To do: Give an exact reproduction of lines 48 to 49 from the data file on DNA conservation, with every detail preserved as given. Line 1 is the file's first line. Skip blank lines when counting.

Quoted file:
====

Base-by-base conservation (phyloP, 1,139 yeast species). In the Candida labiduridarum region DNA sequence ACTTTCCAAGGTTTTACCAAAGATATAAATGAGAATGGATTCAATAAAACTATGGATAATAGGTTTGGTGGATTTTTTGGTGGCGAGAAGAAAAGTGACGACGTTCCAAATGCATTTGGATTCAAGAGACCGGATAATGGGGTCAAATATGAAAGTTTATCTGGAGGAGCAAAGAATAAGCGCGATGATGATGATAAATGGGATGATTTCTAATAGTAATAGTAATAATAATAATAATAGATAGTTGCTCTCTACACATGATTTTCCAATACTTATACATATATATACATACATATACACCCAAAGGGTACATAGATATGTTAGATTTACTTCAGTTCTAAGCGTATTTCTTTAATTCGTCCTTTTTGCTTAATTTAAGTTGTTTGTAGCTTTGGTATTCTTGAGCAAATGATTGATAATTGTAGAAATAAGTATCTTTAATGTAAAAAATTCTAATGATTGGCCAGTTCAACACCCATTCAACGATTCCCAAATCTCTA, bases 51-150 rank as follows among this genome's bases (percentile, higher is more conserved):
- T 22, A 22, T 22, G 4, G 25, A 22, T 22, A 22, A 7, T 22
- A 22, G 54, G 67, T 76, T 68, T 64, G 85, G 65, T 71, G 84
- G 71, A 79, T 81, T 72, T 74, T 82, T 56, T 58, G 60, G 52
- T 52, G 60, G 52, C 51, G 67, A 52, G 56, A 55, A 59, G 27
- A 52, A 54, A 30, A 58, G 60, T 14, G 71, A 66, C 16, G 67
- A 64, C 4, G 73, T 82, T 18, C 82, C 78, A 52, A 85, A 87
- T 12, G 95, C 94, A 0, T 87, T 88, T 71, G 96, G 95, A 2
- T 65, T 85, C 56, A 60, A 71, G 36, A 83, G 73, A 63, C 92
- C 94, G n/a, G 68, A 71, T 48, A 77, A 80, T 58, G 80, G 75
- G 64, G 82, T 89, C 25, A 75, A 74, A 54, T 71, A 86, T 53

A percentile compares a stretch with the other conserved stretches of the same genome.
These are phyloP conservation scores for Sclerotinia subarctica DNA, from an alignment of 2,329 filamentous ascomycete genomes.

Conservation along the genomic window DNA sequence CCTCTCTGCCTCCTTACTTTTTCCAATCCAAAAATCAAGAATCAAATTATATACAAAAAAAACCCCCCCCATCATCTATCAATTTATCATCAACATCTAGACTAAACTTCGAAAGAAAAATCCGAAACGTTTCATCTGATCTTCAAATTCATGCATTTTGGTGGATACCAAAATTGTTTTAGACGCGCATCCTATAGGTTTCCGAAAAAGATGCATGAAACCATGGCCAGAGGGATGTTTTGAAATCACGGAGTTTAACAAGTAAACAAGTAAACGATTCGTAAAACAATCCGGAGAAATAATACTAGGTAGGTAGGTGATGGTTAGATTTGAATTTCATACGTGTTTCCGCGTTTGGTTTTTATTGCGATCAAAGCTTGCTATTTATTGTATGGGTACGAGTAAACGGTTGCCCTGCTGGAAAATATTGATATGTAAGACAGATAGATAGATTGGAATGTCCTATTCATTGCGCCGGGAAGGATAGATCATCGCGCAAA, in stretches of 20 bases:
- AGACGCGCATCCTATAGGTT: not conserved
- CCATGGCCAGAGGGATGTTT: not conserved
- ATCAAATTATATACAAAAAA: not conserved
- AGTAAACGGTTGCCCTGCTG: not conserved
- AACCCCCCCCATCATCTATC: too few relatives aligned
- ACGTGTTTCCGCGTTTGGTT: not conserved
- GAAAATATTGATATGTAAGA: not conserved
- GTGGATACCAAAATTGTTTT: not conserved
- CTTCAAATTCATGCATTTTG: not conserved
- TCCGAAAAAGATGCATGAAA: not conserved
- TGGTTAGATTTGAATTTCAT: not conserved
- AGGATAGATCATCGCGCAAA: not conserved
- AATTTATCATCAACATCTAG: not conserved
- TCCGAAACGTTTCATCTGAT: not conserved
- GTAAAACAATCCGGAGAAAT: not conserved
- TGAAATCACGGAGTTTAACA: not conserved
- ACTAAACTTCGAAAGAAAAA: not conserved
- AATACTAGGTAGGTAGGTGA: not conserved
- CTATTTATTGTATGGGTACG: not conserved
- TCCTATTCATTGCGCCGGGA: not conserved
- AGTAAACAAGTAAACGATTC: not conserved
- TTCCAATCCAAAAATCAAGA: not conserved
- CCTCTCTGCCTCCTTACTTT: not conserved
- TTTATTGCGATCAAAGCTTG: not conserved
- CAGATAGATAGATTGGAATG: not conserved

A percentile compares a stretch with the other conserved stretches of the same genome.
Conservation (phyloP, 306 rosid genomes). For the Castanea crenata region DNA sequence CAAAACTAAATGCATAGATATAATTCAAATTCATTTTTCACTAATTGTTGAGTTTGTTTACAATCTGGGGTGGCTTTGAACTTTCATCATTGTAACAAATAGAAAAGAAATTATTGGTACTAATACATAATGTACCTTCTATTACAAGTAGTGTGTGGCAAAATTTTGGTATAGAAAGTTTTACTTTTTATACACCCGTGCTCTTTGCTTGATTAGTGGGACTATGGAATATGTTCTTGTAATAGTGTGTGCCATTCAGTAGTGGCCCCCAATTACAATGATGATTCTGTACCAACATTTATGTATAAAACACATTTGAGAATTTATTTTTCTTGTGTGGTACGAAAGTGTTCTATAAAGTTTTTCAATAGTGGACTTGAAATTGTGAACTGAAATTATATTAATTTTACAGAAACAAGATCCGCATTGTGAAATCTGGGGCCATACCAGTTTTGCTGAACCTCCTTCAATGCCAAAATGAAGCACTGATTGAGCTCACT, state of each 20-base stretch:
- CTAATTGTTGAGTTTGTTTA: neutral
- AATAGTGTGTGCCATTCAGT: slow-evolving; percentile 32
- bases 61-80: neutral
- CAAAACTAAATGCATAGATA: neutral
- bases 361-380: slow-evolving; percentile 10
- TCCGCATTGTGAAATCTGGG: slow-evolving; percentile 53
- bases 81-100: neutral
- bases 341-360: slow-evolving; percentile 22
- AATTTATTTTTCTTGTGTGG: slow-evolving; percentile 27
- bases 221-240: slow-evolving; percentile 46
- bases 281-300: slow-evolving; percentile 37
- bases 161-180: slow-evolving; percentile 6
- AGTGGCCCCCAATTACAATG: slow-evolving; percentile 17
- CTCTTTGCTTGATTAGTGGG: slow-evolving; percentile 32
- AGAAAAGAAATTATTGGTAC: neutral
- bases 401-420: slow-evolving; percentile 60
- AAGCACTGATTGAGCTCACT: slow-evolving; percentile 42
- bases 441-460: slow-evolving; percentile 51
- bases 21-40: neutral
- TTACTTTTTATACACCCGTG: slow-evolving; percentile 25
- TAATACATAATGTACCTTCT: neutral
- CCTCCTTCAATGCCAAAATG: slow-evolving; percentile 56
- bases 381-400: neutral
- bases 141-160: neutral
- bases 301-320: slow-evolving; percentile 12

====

- bases 81-100: neutral
- bases 341-360: slow-evolving; percentile 22